“Therefore I tell you, her sins, which are many, are forgiven—for she loved much. But he who is forgiven little, loves little.””‭‭  Luke‬ ‭7:47‬ ‭ESV‬‬

 

What do your posts say about your heart?

This morning I was contemplating on how social media has become a way of recording our speech that has never really been possible in the past, thus allowing unprecedented access to a person’s inner thought life.

Reading someone’s posts can give us a fairly clear indication of what’s in their heart, “for out of the abundance of the heart the mouth speaks.”

If the speech sounds angry, then they have anger in their heart, if the speech sounds intolerant, then they are intolerant in their heart, if the speech sounds hateful or spiteful, then they are hateful or spiteful in their heart.

What does your social media presence reveal about what’s in your heart?

Here’s a tip if you want to be more positive:  before you post anything, think of at least one thing you are grateful for – it’s impossible to be hateful when you’re grateful.

Not just a Season of Giving

The Christmas holiday season has long been considered the season of giving.

  • Parents give toys and other gifts to their children,
  • friends and coworkers buy small gifts for each other in a spirit of goodwill, and
  • charitable organizations see an increase in fund raising as people are subtly guilted into being more generous and as tax accountants are encouraging clients to increase deductions before the tax year ends.

We quote sayings and scriptures like, “it is better to give than to receive,” and cry while watching heartfelt movies like Charles Dickens’ A Christmas Carol when Scrooge gives away his money, and comment to our kids how giving increases the heart while watching Dr. Seuss’ The Grinch Who Stole Christmas.  All of these things are good.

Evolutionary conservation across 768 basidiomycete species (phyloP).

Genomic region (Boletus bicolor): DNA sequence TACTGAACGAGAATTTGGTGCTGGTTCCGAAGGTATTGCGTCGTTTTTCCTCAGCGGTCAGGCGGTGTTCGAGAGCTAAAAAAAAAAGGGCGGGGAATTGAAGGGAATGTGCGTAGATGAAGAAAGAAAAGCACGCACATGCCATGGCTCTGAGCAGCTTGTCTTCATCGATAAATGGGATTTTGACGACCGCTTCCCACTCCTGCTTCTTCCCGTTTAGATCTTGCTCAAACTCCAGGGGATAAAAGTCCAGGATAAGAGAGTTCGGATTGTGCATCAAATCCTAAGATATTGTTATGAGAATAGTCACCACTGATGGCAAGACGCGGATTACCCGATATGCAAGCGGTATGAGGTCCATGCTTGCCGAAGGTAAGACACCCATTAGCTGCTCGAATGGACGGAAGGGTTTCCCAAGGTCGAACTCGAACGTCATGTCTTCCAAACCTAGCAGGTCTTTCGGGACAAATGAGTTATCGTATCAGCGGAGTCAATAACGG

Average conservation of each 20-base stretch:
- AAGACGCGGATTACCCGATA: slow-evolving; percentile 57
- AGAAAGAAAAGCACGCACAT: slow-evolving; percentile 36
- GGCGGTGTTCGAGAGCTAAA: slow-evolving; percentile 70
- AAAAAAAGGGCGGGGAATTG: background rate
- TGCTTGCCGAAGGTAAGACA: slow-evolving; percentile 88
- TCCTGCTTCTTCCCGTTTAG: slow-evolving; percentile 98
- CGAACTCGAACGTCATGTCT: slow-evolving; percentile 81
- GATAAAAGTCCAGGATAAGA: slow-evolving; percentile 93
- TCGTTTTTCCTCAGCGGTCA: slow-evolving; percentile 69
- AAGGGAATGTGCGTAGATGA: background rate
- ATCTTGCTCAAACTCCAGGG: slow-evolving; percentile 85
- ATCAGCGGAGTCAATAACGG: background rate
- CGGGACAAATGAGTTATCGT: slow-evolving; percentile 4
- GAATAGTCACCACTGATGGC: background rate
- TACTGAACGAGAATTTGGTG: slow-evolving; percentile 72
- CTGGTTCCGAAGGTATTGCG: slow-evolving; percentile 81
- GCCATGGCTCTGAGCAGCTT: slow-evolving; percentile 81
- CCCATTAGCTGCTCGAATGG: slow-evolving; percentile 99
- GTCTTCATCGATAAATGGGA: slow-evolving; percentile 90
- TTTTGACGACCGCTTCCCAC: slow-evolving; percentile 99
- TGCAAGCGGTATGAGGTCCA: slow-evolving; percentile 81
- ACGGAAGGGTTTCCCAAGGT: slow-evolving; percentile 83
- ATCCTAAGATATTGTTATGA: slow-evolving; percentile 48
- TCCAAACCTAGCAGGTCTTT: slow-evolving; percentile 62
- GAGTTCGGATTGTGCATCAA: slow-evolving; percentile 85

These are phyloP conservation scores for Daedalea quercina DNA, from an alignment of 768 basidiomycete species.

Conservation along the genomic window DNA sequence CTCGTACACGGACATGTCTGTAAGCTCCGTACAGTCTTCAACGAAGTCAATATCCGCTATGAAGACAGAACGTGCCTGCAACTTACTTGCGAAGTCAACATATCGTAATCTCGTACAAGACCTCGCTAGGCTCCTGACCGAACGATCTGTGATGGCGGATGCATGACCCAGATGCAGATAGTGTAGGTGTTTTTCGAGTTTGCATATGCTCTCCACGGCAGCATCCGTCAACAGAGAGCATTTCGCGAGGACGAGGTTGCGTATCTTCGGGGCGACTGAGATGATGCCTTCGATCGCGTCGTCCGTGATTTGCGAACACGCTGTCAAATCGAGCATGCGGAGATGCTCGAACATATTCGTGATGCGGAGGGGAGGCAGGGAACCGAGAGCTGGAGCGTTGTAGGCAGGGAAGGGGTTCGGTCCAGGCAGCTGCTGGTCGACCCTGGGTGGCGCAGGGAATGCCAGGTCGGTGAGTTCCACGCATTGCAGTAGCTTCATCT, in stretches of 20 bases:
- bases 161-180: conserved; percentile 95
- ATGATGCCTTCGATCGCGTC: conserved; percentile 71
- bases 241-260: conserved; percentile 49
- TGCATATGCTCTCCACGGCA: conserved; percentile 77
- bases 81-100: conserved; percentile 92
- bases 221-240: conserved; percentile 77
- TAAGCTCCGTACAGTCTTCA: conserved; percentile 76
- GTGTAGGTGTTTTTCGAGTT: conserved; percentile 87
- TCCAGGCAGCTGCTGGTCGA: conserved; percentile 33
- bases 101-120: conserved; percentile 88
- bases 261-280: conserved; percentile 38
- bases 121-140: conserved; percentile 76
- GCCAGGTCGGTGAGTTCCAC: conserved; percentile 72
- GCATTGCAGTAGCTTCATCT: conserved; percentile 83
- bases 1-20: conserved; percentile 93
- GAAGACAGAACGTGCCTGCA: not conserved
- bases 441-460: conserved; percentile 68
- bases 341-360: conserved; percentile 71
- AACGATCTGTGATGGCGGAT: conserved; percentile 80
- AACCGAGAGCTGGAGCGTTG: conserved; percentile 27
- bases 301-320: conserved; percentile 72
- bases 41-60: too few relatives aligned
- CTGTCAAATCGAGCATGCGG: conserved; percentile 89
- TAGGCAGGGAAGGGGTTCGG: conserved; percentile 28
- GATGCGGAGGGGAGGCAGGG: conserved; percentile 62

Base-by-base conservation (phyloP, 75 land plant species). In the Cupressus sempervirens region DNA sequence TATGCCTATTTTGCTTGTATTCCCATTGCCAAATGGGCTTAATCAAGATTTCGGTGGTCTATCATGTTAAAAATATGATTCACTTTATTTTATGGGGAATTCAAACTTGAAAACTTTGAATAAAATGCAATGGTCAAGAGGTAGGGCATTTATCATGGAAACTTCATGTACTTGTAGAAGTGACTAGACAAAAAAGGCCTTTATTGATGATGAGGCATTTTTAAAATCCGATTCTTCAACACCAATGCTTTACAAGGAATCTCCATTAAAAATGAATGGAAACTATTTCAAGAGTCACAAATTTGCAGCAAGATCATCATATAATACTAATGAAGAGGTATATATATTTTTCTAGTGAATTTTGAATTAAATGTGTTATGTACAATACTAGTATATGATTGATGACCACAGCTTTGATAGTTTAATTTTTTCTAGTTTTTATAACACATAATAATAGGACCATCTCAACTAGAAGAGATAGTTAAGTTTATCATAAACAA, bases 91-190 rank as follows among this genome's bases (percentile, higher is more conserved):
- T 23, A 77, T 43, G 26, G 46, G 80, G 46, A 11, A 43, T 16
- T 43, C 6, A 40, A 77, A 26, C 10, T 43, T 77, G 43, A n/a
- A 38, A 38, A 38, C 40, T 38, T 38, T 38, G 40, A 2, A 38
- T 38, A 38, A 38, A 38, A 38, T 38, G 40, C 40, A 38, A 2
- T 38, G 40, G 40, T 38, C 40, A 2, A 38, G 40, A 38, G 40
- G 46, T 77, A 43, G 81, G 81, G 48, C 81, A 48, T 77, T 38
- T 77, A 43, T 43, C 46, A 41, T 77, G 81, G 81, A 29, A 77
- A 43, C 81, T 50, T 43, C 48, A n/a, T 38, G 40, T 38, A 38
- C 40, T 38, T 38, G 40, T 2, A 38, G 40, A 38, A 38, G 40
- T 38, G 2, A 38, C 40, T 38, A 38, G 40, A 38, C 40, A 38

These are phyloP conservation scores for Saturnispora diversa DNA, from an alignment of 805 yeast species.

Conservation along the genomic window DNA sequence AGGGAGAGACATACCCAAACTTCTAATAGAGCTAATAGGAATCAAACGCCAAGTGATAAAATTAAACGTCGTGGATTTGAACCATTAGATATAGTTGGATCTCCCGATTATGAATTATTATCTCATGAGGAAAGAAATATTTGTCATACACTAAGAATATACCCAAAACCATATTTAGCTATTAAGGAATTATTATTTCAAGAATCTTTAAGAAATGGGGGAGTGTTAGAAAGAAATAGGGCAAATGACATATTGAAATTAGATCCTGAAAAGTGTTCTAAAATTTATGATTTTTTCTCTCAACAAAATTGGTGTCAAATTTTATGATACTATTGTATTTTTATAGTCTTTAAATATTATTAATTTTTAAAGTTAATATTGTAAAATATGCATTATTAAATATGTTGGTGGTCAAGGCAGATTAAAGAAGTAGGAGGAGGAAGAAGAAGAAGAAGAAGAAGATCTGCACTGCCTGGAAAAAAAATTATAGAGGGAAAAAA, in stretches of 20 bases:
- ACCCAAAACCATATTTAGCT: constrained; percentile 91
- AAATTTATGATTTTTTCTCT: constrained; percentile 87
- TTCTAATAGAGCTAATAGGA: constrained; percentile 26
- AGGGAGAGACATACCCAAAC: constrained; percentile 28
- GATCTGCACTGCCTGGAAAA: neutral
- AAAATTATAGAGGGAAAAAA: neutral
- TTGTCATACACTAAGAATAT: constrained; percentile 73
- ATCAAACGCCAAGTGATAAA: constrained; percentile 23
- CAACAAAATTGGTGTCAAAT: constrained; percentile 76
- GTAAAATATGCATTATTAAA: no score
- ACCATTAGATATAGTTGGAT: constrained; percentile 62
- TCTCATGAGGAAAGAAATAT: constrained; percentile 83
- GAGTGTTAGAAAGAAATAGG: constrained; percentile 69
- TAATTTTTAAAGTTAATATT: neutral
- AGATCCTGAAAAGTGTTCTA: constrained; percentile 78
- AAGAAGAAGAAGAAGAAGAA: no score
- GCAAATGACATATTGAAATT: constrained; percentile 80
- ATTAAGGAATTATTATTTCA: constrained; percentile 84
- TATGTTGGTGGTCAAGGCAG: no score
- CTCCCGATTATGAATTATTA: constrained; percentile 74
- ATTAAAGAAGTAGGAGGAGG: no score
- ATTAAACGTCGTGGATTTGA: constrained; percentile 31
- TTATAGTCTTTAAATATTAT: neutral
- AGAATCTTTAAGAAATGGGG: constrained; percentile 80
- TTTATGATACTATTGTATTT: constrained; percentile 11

In fact, in the Christian tradition, this is the time we celebrate the birth of the Christ child, often referred to as the greatest gift the world has ever known.

But yet, something has been forgotten, and something is amiss in this candy cane, Ho-Ho-Ho Santa down the chimney fairyland.  Can you guess what it is?

Knowing how to receive.

Yes, that’s right.  In a sense, knowing how to receive well is how we make a gift complete.  When a gift is received well it brings great joy to the giver.

Think of the last gift you truly gave – one where you had the perfect idea and just could not wait to see the joy on their face when you gave it to them.

Then you hear, “Oh, I couldn’t possibly accept this,” or “you didn’t have to do that,” (I confess I did this just last week), or your gift is barely acknowledged, and your heart sinks a little bit.

It hurts, doesn’t it?  Now think back to a time where maybe you reacted that way to a gift someone had given you.  Ouch, right?

Now consider that God gave us the gift of His only Son, who laid down his life for our sins.  Yet we tend to receive this gift poorly by promising all the things we will do for God as a way to earn this gift.  But gifts are not earned.  By trying to earn this gift we have in essence promised to pay for the gift, and thus spoil its true intent.

If we learn to receive well, I think we in turn understand how to truly give well.  And ultimately we come to understand for ourselves just why giving is so much better than receiving: because of the joy it returns to us.

In Receiving well we allow the giver to experience the full Joy of Giving.

This Christmas season, reflect on the gifts you receive and receive them well, returning a blessing to the giver.  In the same way reflect on the gift of Christ given to us, and receive Him well, giving glory to the Father.